How Long Can Bulbs Live from the Ground?

It happens to the best of gardeners — while spring cleaning in the garage, you discover a bag of unplanted bulbs. Unlike seeds, a few of which can continue indefinitely, bulbs are living plants, and therefore, they can not live eternally from the ground. But exactly how much time a bulb can live depends in large part on the type of bulb and the way it’s been stored.

Prepared to Boost

Curled up inside every bulb is a flower waiting to grow. When the timing is appropriate — following the chilling period, once the bulb feels the warm, moist soil — the bulb will sprout along with the flower will grow. In the meantime, the bulb waits, but it won’t wait forever. Most don’t last more than a year from the earth, and only if they are stored properly, although this may vary by species. Generally, flower bulbs rot should youn’t get them in the ground soon enough. Because of this, flower bulbs must be planted as soon as possible.

Better Late Than Wait

If you order spring-blooming bulbs and they arrive after the ground has frozen, plant them anyhow — use your own muscles and function that hard ground. The exact same holds true for late-arriving summer-blooming bulbs: It’s better to plant them straight away than to try to hold them over until next year. Your chances of getting the lights to bloom are much better when you plant overdue. If you just can not get them in the ground, then dust off a few pots to fill with rich potting soil and plant the bulbs in the containers. Be certain the pots have sufficient drainagewater and water the soil . Store the containers in a spot where temperatures average around 40 degrees Fahrenheit.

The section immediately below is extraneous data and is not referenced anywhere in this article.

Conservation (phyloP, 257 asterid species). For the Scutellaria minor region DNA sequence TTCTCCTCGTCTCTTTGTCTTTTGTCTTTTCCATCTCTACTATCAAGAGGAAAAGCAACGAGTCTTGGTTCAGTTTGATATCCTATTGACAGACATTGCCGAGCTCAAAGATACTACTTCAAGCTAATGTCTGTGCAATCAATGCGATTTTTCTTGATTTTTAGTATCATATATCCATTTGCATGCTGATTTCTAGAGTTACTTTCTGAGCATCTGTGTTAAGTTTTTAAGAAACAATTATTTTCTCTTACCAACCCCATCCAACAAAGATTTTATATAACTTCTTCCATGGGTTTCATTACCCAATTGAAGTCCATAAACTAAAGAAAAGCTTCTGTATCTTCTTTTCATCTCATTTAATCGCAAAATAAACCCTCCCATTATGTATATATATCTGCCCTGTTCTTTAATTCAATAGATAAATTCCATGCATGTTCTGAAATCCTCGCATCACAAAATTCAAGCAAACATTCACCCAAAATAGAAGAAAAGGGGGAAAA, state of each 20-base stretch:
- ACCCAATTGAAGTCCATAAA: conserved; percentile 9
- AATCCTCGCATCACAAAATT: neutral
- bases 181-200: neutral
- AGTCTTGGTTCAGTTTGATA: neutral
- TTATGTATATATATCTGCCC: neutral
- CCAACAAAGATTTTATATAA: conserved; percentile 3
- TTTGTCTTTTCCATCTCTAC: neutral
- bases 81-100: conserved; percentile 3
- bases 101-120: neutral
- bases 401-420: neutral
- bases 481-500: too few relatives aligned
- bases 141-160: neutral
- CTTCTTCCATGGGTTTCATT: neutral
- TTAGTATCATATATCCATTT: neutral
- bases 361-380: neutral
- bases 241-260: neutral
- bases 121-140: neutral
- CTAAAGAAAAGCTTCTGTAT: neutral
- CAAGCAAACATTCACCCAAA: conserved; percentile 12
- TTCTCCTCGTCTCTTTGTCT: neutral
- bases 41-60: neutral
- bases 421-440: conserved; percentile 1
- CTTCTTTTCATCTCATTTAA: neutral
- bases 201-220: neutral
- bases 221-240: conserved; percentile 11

Longest Survivors

Generally, spring-blooming bulbs are the hardiest, therefore they have the best chance of living the longest from the ground. Still, you need to be discerning. If you’ve discovered a box of old bulbs, or have been given some by somebody with great intentions, thank them politely and then set about separating the good from the evil. Healthy flower bulbs are firm and plump. Any wax which feels soft or contains mushy spots is probably suffering from decay and needs to be discarded. The exact same is true for bulbs which are cracked and dry, shedding scales or falling apart.

Storage Tips

Sometimes it’s just not possible to find the bulbs in the ground in a timely manner. If so, you need to store them correctly. Flower bulbs should be stored in a cool, dry, dark place. Particular storage temperatures vary depending on the type of wax, however generally speaking, non-tropical bulbs must be stored where the temperatures are consistently between 35 and 45 degrees F. Tropical bulbs can be stored in slightly warmer temperatures.

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